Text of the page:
The Wahkiakum County Eagle - Established as The Skamokawa Eagle in 1891

Commissioners hear Oneida residents' concerns

Chinook Tribe resolution delayed

 


Oneida Road residents are seeing a return of congestion problems on the county road to occur with many recreational fishing seasons.

At the Tuesday meeting of the county board of commissioners, area resident Corbett McMasters asked county officials to enforce traffic laws and also to address a recent rash of burglaries.

Anglers using the Washington Department of Fish and Wildlife boat launch lack adequate parking and end up parking along the narrow county road, McMasters said.

"It's one lane; it's crazy," McMasters said.

Area residents have also been the victims of burglaries, he said, and he wondered what the public could do about that.

Residents at the end of Oneida Road are going to erect a gate with a coded lock where the county road right-of-way ends, he said; they'll share the code with utility companies and emergency response personnel.

The best thing the public can do in these instances, said Sheriff Mark Howie, is to report the parking issues, prowlers or other suspicious activity. Officers will respond to those reports, he said, adding that a vigilant, reporting community helped officers control a rash of burglaries in Skamokawa some time ago.

"If we get a call, we can go out there," Howie said. "You have to call it in."

Howie added that officers have identified some suspects in the burglaries and officers are following up with them.

Commissioners put off till May 25 action on a resolution supporting legislation to give formal federal recognition to the Chinook Tribe so that two commissioners could gather more information.

Through a series of events, the federal government hasn't formally recognized the tribe. Recognition came at the end of the Clinton Administration, but the subsequent Bush Administration rescinded it.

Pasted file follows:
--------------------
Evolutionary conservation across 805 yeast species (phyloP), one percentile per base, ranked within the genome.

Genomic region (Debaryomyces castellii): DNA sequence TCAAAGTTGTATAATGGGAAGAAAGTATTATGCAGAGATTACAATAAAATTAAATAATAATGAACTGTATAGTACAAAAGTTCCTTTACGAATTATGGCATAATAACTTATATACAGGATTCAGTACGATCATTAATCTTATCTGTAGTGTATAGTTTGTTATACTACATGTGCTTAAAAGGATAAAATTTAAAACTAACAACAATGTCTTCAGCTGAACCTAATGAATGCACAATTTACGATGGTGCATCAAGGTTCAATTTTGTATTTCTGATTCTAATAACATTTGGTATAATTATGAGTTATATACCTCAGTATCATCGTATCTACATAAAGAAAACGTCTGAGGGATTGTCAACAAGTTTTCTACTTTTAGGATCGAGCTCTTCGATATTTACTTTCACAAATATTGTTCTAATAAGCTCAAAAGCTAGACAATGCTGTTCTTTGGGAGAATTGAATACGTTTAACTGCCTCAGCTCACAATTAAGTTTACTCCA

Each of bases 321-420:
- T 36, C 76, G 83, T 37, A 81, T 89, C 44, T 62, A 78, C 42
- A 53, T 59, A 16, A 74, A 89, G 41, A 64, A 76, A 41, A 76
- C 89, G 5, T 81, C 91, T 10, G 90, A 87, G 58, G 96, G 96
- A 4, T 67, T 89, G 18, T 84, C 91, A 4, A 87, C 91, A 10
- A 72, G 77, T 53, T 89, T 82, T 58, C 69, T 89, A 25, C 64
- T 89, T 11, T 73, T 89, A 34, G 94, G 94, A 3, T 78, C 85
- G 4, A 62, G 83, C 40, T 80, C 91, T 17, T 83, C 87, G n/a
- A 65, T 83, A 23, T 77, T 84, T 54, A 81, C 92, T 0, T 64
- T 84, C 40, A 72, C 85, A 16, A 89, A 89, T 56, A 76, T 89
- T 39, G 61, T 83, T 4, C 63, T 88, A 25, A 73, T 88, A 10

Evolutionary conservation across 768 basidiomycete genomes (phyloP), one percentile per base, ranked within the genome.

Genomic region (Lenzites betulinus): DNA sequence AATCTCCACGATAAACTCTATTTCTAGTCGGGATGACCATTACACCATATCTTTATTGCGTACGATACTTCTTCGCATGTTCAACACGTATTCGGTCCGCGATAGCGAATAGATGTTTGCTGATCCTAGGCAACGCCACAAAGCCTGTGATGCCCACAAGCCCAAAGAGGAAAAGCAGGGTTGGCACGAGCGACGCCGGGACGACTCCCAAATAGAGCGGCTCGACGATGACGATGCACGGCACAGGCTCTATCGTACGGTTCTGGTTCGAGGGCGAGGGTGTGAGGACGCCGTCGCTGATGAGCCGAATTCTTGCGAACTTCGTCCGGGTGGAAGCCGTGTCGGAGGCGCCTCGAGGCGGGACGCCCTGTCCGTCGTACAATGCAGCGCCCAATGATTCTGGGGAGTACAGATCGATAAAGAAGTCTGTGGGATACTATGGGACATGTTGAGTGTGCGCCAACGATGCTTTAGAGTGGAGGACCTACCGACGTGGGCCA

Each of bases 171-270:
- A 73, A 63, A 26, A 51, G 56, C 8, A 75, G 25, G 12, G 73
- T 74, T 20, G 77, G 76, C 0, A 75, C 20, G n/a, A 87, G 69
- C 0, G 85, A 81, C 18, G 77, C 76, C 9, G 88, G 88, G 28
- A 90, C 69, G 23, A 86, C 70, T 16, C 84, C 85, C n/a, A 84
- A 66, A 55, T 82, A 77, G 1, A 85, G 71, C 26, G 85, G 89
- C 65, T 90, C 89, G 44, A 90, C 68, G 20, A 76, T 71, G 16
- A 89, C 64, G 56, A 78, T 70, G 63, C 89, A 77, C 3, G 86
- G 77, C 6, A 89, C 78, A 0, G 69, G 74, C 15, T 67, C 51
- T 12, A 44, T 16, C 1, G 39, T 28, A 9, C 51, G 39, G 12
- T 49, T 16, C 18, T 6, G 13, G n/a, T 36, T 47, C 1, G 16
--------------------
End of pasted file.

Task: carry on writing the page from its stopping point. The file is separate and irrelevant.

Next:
The tribe has renewed its efforts to achieve federal recognition and qualify for benefits and rights of recognized tribes. These would include health care, social services, support for natural resource projects, and protection of cultural sites.

The tribe has solicited supporting resolutions from county and municipal governments in the lower Columbia region, and many, including the Town of Cathlamet and Pacific County have approved the resolutions.

"I totally support this," said Commissioner Lee Tischer.

Commissioners Dan Cothren and Gene Strong wanted time to gain more information, and Tischer commented that county Prosecuting Attorney Dan Bigelow hadn't yet reviewed a resolution for commission action.

Cothren said most of his concerns had been addressed, but he had concerns over hunting and fishing issues and that he wanted to consult with tribal representatives before proceeding.

Commissioner Gene Strong also asked to have a meeting on his own with tribal representatives.

Tribal members attending the meeting by Zoom addressed some of the concerns.

"There is no language in the bill about hunting and fishing right now," said tribal Secretary Rachel Cushman.

Another tribal member, Gary Johnson, reviewed the roles members have played in the history in the region. The tribe wants to work closely with the communities in the region, he said. [Mr. Johnson was misidentified in the print edition and an early posting of this story.--ed,]

"Your support would be very helpful to us," he said.

 

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